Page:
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Drug Development Could Be Accelerated Using New Photonic Effect

Twisted semiconductor nanostructures turn red light into twisted blue light in minuscule volumes, which may help create chiral drugs.

Drug Development Could Be Accelerated Using New Photonic Effect.
The illustration shows a microplate well in the foreground, while in the background a tested sample receives red laser light and releases twisted blue light. (Image credit: Ventsislav Valev, Kylian Valev, and Lukas Ohnoutek, University of Bath).

Scientists at the University of Bath and the University of Michigan have demonstrated that twisted nanoscale semiconductors control light in a new manner. The effect could be utilized to quicken the discovery and creation of life-saving medicines as well as photonic technologies.

The photonic effect could aid in the swift development and screening of new antibiotics and other drugs through automation — basically, robotic chemists. It delivers a new analysis tool for high-throughput screening, a technique to examine huge libraries of chemical compounds.

A minute sample of each compound packs a well on a microplate. The wells can be as tiny as a cubic millimeter, and a plate the size of a chocolate bar can hold a thousand of them.

To meet the requirements of the emerging robotized chemistry, wells are getting really tiny—too small for current analytical methods. So, fundamentally new methods are needed to analyze would-be drugs.

Ventsislav Valev, Study Co-Corresponding Author and Professor of Physics, University of Bath

Details of the study have been reported in Nature Photonics.

One of the main measurements in drug exploration is chirality, or which way the molecule twists. Biological systems, such as the human body, usually favor one direction over the other - a left-handed or right-handed curl.

At best, a drug molecule with an erroneous twist does nothing, but at worst, it can result in harm. The effect revealed by the scientists permits chirality to be measured in volumes that are 10,000 times smaller than a cubic millimeter.

The small volumes possible for registration of these effects are the game-changing property that enables the researchers to use very small amounts of expensive drugs and collect thousands times more data.

Nicholas Kotov, Study Co-Corresponding Author and the Irving Langmuir Distinguished University Professor of Chemical Sciences and Engineering, University of Michigan

The technique depends on a structure influenced by biological designs, formulated in Kotov’s lab. Cadmium telluride, a semiconductor widely used in solar cells, is engineered into nanoparticles that look like short segments of a twisted ribbon. These assemble into helices, imitating the way proteins assemble.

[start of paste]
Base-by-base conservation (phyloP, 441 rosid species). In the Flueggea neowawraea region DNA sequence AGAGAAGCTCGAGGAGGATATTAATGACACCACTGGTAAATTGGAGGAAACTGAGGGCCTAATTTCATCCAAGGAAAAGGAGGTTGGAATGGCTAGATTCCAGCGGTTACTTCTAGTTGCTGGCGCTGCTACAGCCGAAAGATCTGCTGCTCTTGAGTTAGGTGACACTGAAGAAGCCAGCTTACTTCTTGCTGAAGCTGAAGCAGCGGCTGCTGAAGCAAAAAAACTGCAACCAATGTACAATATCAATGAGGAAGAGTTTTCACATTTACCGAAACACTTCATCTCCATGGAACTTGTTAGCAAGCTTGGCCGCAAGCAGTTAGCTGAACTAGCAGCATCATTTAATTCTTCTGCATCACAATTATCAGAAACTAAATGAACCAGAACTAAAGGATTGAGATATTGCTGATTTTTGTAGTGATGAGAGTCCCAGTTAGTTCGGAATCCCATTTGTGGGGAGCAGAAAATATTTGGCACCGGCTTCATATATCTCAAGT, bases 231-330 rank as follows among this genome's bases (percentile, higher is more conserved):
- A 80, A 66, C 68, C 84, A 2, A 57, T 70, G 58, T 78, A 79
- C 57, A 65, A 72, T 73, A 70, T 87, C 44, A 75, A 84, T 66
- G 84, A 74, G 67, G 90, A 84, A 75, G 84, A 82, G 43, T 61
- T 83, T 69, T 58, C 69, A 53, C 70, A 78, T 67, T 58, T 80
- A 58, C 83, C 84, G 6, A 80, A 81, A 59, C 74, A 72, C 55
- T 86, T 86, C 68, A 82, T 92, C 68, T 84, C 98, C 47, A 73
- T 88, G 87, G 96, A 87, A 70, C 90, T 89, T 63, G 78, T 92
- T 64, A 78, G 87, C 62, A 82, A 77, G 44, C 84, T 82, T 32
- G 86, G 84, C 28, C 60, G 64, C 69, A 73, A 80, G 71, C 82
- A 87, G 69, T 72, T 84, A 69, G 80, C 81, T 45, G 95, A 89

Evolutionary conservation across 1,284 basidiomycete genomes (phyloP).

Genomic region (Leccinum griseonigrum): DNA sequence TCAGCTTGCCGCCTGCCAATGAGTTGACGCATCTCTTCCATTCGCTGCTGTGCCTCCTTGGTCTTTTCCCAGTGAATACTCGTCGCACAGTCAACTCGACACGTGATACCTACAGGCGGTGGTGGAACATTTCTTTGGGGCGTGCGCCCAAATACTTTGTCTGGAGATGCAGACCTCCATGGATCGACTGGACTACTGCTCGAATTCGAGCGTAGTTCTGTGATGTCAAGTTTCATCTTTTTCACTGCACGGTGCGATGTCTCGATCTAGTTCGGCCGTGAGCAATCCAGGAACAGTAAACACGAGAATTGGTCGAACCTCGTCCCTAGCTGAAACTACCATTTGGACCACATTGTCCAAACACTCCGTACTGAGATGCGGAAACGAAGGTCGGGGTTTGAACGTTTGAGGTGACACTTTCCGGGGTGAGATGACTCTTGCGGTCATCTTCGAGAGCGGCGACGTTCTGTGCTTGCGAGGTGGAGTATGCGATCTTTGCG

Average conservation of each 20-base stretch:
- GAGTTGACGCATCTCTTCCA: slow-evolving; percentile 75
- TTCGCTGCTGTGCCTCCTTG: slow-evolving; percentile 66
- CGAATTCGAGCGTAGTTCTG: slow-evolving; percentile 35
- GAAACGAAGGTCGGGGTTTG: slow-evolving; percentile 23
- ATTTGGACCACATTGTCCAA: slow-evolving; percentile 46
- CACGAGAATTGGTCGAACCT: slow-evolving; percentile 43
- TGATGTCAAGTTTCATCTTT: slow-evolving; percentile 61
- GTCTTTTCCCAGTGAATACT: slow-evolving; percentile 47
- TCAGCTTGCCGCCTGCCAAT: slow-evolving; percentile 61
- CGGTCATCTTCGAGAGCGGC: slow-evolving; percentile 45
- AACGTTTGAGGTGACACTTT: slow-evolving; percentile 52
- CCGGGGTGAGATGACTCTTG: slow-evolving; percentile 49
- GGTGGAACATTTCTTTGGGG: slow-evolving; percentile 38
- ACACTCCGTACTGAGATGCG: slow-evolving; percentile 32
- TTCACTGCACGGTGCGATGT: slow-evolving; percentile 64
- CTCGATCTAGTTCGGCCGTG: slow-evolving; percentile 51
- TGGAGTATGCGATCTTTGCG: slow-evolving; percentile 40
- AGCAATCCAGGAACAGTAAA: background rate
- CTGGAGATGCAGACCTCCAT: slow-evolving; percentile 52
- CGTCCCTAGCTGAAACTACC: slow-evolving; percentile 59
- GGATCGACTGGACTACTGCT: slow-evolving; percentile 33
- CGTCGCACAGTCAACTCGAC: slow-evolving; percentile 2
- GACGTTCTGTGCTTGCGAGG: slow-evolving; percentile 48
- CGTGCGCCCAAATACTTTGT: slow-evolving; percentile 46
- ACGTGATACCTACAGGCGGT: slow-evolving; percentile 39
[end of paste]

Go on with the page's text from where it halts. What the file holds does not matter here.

Being illuminated with red light, the small semiconductor helices generate new light that is blue and twisted. The blue light is also emitted in a specific direction, which makes it easy to collect and analyze. The trifecta of unusual optical effects drastically reduces the noise that other nanoscale molecules and particles in biological fluids may cause.

Nicholas Kotov, the Irving Langmuir Distinguished University Professor of Chemical Sciences and Engineering, University of Michigan

To employ these effects in high-throughput screening for drug discovery, the nanoparticles assembling into helices may be combined with a drug candidate. When the nanohelices form a lock-and-key assembly with the drug, mimicking the drug target, the twist of the nanohelices will significantly change. This change in the twist can be computed via the blue light.

“Applications to drugs are now only a question of technological development. Our next step is to seek funding for this development,” said Valev, who headed the photonic experiments at Bath.

The formation of blue light from red is also useful in drug development in samples approaching the intricacy of biological tissues. The dividing of two colors of light is technically easy and helps decrease light noise, false negatives and false positives.

While the researchers tried out experiments testing the biological concept, COVID-19 closures and delays made the protein samples deform each time.

The postdoc on my side, Ji-Young Kim, and Ph.D. student Lukas Ohnoutek on the Bath side, they are heroes. They were trying to work in some night shifts, even when it was very restricted.

Nicholas Kotov, Study Co-Corresponding Author and the Irving Langmuir Distinguished University Professor of Chemical Sciences and Engineering, University of Michigan

The study received funding from the Royal Society, Science and Technology Facilities Council and the Engineering and Physical Science Research Council in the U.K., and the U.S. Office of Naval Research.

Kotov is also the Joseph B. and Florence V. Cejka Professor of Engineering and professor of chemical engineering, materials science and engineering, and macromolecular science and engineering.

Patent protection has been filed by the University of Michigan. The university is also seeking partners to commercialize the new technology.

Journal Reference:

Ohnoutek, L., et al. (2022) Third-harmonic Mie scattering from semiconductor nanohelices. Nature Photonics.

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